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6 Things You Should Know About Pharmaceutical Compounding

Pharmaceutical compounding is often required when a specific prescription dosage isn’t commercially available. In other circumstances, medicines are specially prepared to accommodate patient needs, such as preventing severe allergies. 

Because of the sensitivity of its nature, there are specific rules that pharmacies must follow and potential risks to consider before applying for accreditation. In this article, you’ll discover more about pharmaceutical compounding: what it is, how it can benefit patients, who can do it, and the things to consider before compounding drugs.

Closeup of pharmacist hand holding bottle while weighing white powder chemical in a laboratory
  1. What Is Pharmaceutical Compounding? 

The Food and Drug Administration, or FDA, defines drug compounding as the process of mixing, combining, and changing the ingredients of a particular medication to suit the requirements of an individual. As its name suggests, compounding involves using at least two types of drugs.   

Drug compounding may also refer to medications mixed outside pharmacies, typically in third-party drug companies that cater to different healthcare facilities, including clinics, hospitals, doctor’s clinics, to name a few. 

While the FDA isn’t tasked to regulate compounding done in pharmacies, reputable companies are always committed to upholding strict safety standards, such as kit check partnership to enhance patient safety and pharmaceutical efficiency.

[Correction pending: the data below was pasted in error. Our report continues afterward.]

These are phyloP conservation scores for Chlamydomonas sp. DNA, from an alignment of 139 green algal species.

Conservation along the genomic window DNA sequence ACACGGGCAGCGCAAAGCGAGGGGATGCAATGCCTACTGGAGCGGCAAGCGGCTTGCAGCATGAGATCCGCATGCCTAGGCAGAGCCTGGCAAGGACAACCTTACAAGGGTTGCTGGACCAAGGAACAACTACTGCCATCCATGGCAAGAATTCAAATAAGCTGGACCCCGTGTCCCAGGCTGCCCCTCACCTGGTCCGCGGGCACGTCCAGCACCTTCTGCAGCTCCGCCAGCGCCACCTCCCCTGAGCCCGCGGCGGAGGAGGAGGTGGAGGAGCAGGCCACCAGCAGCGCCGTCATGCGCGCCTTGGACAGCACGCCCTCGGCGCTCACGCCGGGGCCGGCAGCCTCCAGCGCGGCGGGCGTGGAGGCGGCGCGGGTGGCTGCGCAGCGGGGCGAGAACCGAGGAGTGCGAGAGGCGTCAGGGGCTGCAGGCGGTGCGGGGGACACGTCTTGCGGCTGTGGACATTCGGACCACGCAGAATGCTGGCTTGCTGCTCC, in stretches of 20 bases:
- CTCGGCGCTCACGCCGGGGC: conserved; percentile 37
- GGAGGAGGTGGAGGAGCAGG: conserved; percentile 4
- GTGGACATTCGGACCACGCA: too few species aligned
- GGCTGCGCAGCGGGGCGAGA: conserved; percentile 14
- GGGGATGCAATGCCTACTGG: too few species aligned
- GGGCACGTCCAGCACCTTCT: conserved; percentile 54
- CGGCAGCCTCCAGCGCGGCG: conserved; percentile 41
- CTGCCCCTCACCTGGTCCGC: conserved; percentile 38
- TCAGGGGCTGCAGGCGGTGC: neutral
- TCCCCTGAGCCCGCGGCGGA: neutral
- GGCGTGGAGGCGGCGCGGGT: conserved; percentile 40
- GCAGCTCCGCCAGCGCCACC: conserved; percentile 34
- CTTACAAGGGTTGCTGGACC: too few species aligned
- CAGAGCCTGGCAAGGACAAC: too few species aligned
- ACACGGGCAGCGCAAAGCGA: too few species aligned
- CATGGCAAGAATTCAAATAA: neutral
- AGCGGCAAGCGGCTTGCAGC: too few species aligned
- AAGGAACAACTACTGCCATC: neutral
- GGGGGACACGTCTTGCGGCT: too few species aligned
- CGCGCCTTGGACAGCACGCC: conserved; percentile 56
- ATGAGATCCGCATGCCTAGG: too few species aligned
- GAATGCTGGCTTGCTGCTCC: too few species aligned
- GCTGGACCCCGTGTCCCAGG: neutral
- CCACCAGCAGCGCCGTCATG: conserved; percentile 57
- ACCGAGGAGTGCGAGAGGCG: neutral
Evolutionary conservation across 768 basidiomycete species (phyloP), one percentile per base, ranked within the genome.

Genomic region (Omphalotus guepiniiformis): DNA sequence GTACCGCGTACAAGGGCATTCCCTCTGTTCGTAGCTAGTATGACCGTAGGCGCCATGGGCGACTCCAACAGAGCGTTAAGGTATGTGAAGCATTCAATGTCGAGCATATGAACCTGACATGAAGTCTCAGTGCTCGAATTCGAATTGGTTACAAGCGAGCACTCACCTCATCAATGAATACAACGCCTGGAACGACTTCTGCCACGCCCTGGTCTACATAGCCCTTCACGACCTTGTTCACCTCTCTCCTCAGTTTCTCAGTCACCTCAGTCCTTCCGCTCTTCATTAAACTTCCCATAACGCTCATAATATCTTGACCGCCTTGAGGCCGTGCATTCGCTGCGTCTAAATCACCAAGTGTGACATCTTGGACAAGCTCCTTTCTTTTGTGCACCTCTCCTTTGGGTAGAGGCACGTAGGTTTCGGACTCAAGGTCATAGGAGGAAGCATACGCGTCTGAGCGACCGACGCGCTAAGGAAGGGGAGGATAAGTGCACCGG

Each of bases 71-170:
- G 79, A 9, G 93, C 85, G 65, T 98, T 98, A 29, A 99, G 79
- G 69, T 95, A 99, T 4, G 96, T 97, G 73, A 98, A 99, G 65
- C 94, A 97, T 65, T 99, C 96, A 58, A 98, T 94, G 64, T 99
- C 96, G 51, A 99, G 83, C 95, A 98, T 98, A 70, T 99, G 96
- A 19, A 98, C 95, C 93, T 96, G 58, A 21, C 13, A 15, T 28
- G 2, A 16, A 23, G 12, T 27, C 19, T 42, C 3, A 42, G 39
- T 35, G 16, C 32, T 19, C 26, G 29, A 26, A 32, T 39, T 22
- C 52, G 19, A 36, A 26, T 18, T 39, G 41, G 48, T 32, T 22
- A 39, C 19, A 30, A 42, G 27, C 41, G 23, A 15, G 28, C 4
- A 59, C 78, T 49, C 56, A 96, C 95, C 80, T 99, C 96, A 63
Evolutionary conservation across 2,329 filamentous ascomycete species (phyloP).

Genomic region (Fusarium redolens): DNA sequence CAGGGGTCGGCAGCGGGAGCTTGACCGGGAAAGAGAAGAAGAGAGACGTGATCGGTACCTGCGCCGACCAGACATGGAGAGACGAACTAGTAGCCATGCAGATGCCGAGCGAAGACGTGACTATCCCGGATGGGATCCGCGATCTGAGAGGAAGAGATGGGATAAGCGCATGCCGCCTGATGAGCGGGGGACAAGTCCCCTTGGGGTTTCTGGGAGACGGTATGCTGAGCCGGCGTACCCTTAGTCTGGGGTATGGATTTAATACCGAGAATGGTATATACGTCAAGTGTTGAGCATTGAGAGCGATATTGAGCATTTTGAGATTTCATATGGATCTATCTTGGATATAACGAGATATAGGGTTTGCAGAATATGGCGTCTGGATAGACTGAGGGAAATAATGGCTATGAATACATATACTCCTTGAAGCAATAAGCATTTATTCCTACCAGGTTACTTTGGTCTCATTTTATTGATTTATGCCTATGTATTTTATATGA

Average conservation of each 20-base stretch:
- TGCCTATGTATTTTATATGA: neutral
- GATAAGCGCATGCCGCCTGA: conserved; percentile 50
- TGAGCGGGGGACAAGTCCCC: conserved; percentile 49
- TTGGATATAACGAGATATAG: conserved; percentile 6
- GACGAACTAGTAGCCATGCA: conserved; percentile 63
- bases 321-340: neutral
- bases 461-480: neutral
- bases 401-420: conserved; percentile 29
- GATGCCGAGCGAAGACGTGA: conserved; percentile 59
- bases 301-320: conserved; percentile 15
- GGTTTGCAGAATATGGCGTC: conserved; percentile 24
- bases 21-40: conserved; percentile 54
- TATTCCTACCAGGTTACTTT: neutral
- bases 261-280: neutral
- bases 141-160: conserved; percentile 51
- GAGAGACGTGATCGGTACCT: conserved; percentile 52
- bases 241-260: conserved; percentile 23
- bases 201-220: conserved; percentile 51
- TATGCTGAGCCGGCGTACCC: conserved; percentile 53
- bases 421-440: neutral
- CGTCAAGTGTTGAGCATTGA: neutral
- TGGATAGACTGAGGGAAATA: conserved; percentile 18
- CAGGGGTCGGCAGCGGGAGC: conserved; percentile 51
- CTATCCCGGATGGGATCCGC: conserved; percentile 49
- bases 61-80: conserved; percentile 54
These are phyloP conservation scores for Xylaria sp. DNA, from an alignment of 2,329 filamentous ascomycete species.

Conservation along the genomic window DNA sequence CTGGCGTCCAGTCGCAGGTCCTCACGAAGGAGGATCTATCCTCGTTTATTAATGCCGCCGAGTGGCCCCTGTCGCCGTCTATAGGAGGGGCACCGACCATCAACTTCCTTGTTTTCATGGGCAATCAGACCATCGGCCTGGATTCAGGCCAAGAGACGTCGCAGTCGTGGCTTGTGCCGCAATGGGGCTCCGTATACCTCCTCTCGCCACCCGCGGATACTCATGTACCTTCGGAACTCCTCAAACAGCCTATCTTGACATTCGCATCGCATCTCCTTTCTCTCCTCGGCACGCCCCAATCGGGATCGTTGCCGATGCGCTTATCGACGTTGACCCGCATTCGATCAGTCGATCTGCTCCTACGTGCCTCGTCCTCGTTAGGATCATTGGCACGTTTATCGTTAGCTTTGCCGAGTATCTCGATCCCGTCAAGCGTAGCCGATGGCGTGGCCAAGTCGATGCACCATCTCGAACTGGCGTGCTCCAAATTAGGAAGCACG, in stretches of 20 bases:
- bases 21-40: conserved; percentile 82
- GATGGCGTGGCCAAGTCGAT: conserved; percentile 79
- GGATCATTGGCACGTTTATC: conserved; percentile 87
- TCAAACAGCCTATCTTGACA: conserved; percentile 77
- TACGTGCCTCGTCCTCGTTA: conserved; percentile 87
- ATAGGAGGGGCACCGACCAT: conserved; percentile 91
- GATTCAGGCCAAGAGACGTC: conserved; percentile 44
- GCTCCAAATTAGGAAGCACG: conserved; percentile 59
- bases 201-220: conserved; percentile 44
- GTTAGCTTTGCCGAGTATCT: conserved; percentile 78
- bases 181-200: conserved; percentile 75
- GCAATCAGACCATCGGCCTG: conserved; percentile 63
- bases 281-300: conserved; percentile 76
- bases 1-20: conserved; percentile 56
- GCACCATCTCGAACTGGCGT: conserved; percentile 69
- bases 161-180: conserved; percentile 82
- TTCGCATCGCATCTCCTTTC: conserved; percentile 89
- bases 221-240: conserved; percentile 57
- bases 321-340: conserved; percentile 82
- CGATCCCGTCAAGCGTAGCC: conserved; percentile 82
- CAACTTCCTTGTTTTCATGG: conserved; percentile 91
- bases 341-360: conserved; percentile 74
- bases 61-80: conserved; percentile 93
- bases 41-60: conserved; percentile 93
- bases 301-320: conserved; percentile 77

1. Who Can Benefit From Drug Compounding? 

The main reason for drug compounding is to accommodate a patient’s unique needs. A patient may require compounding based on the following circumstances: 

  • When a patient is allergic to any of the ingredients in commercially-available drug(s) 
  • A patient who suffers from age or health conditions needs another form of medication apart from the ones available on the market—for instance, a topical preparation instead of oral medication. 
  • An individual who develops side effects from FDA-approved drugs
  • Pets and children who refuse to take medicines in traditional ways
  • When a commercially-available medication is unavailable 
  • An individual needs a customized dosage that’s either lower or higher than the pills sold on the market. 
  • Patients who need customized medication due to illnesses like hepatitis or kidney diseases
  • Persons who have a special diet, for instance, vegans   
  1. Which Medicines Can Be Compounded?

Licensed professionals can synthesize a wide array of medicines based on doctors’ orders. Much of this, however, depends on the available skills, and pieces of equipment in a pharmacy or drug company. Generally speaking, pharmacists can combine drugs to turn into several forms such as capsules, liquids, nasal sprays, topical creams, optic solution, ophthalmic drops, and injections—with a doctor’s prescription, of course.